The tower is part of Höfðatorg, a complex just a stone’s throw away from Höfði, the villa where Ronald Reagan and Michael Gorbachev met in 1986 to discuss nuclear disarmament. The nineteen-storey, seventy-metre tall tower is one of six buildings in the Höfðatorg complex, which is based on a master plan joint venture between PK-Arkitektar and LWW Architekten. The Icelandic bureau PK Arkitektar is responsible for the architectonic execution of the plan. The letters P and K are the initials of the bureau’s founder, Pálmar Kristmundsson. So far only two of the six volumes have been constructed, housing a mixed programme of living, working and relaxing. With its irregular rhythm of oblique surfaces in the otherwise flat façade, PK Arkitektar managed to create a lively expression. Aside from the technical realisation of this complicated façade, one of the most important questions was how to meet comfort requirements in the Icelandic weather conditions of extreme wind and low temperatures. The architect wanted a mullioned transom system with large clamped glass units on the ground floor. For the tower he wanted structural sealed glass parts, both fixed and moveable, integrated in a unitised system. A bespoke solution based on CW 86 element façade was selected so as to overcome the bad weather conditions which were expected during the installation and so that the system could be installed in the tower as quickly as possible.
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The second tallest building in Reykjavik forms part of an ambitious project which is intended to counteract the raw climate with elegant, optimistic and radiant architecture. The architecture contrasts not only with Iceland’s meteorological conditions, but also with the economic climate in which the tower was realised. The plans were drawn up in the years of prosperity, but the construction itself took place in the economically dramatic year of 2008, when the full extent of the financial crisis became clear.
For the sloped glass parts, Reynaers developed a new unitised curtain wall system based on CW 86-EF. This curtain wall consists of a main frame, with the requested structural elements, fixed to the concrete structure of the building. Inside this frame, a fixed glass frame or top-hung frame supporting the glass was installed. All top-hung windows are motoroperated, and the motor is integrated inside the system. For this solution, Reynaers developed a 250 mm deep thermal broken outer frame construction with horizontal and vertical transoms to support the glass frames. The 250 mm-deep system was required to withstand the expected high wind speeds of up to 280 kilometres per hour. The wind load test of this system, up to 4000 Pa was the highest performance test until now executed at the Reynaers Institute. All these technical facilities made it possible to fulfil both the aesthetic desires of the architect and the technical and energy requirements. The result is a tower which has no equal in Iceland. During the crisis, Höfðatorg was seen as a symbol of the financial disaster which held the country in its clutches. Now that the economy is gradually recovering, it is possible to see the tower with a more optimistic eye. This architecture can be seen as a glorious victory over the many challenges in the face of which the tower had to be achieved.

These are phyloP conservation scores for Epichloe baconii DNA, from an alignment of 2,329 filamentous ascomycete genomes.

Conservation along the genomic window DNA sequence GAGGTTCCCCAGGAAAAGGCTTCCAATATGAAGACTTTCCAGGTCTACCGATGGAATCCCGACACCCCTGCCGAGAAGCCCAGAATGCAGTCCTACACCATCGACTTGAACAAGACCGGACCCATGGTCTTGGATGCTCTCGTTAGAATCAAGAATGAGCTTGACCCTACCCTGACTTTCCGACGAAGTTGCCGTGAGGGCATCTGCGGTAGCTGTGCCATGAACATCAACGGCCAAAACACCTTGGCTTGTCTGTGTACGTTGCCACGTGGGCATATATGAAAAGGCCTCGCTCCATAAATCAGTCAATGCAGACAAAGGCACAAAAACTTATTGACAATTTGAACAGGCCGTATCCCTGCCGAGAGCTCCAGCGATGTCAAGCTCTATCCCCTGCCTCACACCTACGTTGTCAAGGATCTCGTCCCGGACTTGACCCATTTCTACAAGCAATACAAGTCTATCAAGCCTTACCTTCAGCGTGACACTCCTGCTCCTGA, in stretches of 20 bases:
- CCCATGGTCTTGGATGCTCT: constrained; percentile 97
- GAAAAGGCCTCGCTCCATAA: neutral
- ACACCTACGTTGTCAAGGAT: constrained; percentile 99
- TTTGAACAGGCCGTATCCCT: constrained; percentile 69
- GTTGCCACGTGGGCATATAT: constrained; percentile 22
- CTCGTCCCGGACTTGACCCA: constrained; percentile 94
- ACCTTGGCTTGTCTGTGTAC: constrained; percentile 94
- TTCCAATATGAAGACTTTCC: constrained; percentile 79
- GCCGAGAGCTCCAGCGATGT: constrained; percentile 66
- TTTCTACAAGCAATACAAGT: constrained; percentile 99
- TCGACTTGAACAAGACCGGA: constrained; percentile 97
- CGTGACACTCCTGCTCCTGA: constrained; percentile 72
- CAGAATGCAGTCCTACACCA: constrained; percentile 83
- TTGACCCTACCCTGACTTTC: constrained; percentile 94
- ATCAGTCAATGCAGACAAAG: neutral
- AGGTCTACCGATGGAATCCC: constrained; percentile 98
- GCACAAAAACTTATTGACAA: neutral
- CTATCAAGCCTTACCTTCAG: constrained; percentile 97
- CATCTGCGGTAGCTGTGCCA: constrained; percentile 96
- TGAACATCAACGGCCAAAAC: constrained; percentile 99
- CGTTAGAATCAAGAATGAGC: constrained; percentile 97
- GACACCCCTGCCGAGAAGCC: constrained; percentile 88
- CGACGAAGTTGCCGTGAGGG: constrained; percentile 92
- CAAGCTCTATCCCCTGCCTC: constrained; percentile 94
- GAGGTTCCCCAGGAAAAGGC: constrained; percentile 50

For the façade Reynaers developed four different unitised elements based on a 1.5m wide and 3.5m high module: completely fixed elements with vertical glass; elements with vertical glass and top-hung windows over the total width of the element; elements with sloped glass parts, either fixed or with top-hung windows; and corner elements of 64 and 116 degrees. For the sharp and obtuse corners of the tower, special elements were fabricated with custom made vertical T-profiles to achieve the desired visual effect. To retain uniformity, the structural silicone seal, which glues the glass onto the profiles, makes contact with the silicone seal between the inner and outer glass panes.